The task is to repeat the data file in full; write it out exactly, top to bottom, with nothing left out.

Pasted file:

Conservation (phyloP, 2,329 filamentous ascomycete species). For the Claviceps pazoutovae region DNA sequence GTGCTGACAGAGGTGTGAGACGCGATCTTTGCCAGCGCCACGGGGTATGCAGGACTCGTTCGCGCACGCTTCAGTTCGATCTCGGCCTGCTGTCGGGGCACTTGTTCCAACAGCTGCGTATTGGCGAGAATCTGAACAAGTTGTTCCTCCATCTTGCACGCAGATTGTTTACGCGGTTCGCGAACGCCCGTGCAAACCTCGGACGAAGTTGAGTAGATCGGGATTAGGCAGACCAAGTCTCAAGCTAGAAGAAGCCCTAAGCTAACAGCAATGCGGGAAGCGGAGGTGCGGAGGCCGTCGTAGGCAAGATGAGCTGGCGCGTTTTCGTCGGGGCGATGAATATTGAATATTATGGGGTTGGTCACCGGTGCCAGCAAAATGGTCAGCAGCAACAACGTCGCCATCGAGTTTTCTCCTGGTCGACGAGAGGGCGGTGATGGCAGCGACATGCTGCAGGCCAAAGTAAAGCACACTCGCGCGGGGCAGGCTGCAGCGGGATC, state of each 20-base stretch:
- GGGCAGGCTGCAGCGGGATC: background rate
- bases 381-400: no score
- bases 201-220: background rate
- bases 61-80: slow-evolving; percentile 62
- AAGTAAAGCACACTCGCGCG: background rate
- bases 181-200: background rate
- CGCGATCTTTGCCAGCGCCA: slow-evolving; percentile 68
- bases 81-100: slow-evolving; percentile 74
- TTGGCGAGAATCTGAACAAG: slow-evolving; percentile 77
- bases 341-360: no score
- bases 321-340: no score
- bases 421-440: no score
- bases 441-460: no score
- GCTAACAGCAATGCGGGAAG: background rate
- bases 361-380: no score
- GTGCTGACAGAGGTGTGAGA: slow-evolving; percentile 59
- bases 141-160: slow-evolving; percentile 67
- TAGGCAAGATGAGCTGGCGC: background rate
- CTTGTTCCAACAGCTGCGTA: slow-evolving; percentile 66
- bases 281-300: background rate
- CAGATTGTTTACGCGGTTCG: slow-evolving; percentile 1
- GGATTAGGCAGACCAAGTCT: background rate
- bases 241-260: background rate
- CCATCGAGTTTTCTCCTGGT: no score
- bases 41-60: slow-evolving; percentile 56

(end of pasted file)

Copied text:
Conservation (phyloP, 2,329 filamentous ascomycete species). For the Claviceps pazoutovae region DNA sequence GTGCTGACAGAGGTGTGAGACGCGATCTTTGCCAGCGCCACGGGGTATGCAGGACTCGTTCGCGCACGCTTCAGTTCGATCTCGGCCTGCTGTCGGGGCACTTGTTCCAACAGCTGCGTATTGGCGAGAATCTGAACAAGTTGTTCCTCCATCTTGCACGCAGATTGTTTACGCGGTTCGCGAACGCCCGTGCAAACCTCGGACGAAGTTGAGTAGATCGGGATTAGGCAGACCAAGTCTCAAGCTAGAAGAAGCCCTAAGCTAACAGCAATGCGGGAAGCGGAGGTGCGGAGGCCGTCGTAGGCAAGATGAGCTGGCGCGTTTTCGTCGGGGCGATGAATATTGAATATTATGGGGTTGGTCACCGGTGCCAGCAAAATGGTCAGCAGCAACAACGTCGCCATCGAGTTTTCTCCTGGTCGACGAGAGGGCGGTGATGGCAGCGACATGCTGCAGGCCAAAGTAAAGCACACTCGCGCGGGGCAGGCTGCAGCGGGATC, state of each 20-base stretch:
- GGGCAGGCTGCAGCGGGATC: background rate
- bases 381-400: no score
- bases 201-220: background rate
- bases 61-80: slow-evolving; percentile 62
- AAGTAAAGCACACTCGCGCG: background rate
- bases 181-200: background rate
- CGCGATCTTTGCCAGCGCCA: slow-evolving; percentile 68
- bases 81-100: slow-evolving; percentile 74
- TTGGCGAGAATCTGAACAAG: slow-evolving; percentile 77
- bases 341-360: no score
- bases 321-340: no score
- bases 421-440: no score
- bases 441-460: no score
- GCTAACAGCAATGCGGGAAG: background rate
- bases 361-380: no score
- GTGCTGACAGAGGTGTGAGA: slow-evolving; percentile 59
- bases 141-160: slow-evolving; percentile 67
- TAGGCAAGATGAGCTGGCGC: background rate
- CTTGTTCCAACAGCTGCGTA: slow-evolving; percentile 66
- bases 281-300: background rate
- CAGATTGTTTACGCGGTTCG: slow-evolving; percentile 1
- GGATTAGGCAGACCAAGTCT: background rate
- bases 241-260: background rate
- CCATCGAGTTTTCTCCTGGT: no score
- bases 41-60: slow-evolving; percentile 56